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Hepler v. Ford Motor Co.


APRIL 18, 1975.




APPEAL from the Circuit Court of Williamson County; the Hon. JOHN H. CLAYTON, Judge, presiding.


Appellee, Edith Hepler, brought an action for personal injuries against Ford Motor Company and Vogler Motor Company, Inc. Her complaint charged the defendants jointly with liability based upon strict liability in tort and breach of implied warranties of fitness of use and merchantibility with reference to a Ford Falcon automobile designed, manufactured and sold by defendants. Appellee was injured in a one-car accident while operating the Ford Falcon. The jury returned a verdict in favor of appellee and against Ford Motor Company (under the theories of strict liability and breach of warranty) for the sum of $6,250.00. The jury also returned a verdict in favor of Vogler Motor Company, Inc., and against appellee (under each theory). Appellant Ford Motor Company filed a post-trial motion, seeking judgment notwithstanding the verdict, or in the alternative, a new trial. The trial court denied appellant's post-trial motion in its entirety. Appellant Ford Motor Company now brings this appeal from the judgment entered against it by the trial court in accordance with the jury's verdict, and from the trial court's order denying the appellant's post-trial motion.

As a prologue to our opinion, we note that appellee did not file a cross-appeal from the verdict and judgment in favor of Vogler Motor Company, Inc., nor is there before us the question of indemnity between the dealer (Vogler Motor) and the manufacturer (Ford.) The basic issues before us, as raised by appellant Ford Motor Company, focus on the following:

1) whether the evidence was insufficient as a matter of law to support the jury's verdict against Ford Motor Company;

2) whether a new trial should be granted because:

a) the verdict against appellant Ford Motor Company was inconsistent with the verdict in favor of the co-defendant dealer, Vogler Motor Company, Inc.;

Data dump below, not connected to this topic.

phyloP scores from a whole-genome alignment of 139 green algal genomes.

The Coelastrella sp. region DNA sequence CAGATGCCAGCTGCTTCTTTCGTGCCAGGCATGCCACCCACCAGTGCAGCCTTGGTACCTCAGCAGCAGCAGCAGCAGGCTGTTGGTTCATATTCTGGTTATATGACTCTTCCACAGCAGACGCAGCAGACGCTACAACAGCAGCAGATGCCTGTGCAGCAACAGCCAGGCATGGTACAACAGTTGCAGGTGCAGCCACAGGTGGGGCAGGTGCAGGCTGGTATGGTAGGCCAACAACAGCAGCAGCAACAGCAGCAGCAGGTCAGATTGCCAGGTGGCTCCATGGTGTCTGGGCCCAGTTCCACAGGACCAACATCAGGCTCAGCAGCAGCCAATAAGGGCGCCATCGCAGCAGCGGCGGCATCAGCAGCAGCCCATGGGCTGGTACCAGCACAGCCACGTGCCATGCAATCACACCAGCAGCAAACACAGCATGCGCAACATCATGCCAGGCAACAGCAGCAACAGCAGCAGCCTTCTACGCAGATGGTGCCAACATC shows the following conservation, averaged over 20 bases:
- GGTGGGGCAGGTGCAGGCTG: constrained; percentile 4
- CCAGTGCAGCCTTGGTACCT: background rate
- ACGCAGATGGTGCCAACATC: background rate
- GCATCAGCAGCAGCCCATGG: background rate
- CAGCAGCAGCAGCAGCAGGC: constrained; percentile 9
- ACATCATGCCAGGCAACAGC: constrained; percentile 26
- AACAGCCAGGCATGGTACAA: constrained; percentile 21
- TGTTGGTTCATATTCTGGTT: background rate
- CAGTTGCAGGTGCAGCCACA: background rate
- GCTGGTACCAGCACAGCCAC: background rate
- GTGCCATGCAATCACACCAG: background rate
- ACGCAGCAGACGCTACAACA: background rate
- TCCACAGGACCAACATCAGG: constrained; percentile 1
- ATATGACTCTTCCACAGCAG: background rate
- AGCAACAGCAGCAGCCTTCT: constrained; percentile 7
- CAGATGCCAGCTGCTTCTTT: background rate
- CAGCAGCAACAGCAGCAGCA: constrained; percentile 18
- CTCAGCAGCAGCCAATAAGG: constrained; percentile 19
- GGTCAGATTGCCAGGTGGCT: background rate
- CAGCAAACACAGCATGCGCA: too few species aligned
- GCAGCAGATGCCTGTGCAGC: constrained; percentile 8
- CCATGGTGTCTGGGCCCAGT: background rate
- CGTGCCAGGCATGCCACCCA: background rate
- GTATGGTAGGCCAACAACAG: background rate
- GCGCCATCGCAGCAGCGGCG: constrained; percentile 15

b) the trial court admitted certain of appellee's exhibits (photographs) and permitted the testimony of appellee's expert John Essick, over appellant's objections.

In view of our determination in this case, we need not discuss the specific issues raised with regard to a new trial, except as they bear upon the fundamental issue in this case: whether the evidence was insufficient as a matter of law to support the jury's verdict against appellant Ford Motor Company and, whether, therefore the trial court should have granted appellant Ford Motor Company's motion for judgment n.o.v.

• 1 The standard of review which we apply in this case was announced in Pedrick v. Peoria & Eastern R.R. Co., 37 Ill.2d 494, 510, 229 N.E.2d 504, 513-514, in which the Illinois Supreme Court stated:

"In our judgment verdicts ought to be directed and judgments n.o.v. entered only in those cases in which all of the evidence, when viewed in its aspect most favorable to the opponent, so overwhelmingly favors movant that no contrary verdict based on that evidence could ever stand." (Emphasis added.)

Accordingly, in the instant case, we review all of the evidence, in its aspect most favorable to appellee, to determine whether such evidence so overwhelmingly favors Ford Motor Company that no verdict based on such evidence (except for appellant Ford Motor Company) could ever stand.

It is well to keep in mind while reviewing the evidence that appellee alleged, and sought to prove, that she was injured as the result of operating the 1968 Ford Falcon automobile, which, as designed, manufactured and sold, was defective and unreasonably dangerous so that its braking mechanism failed to function properly.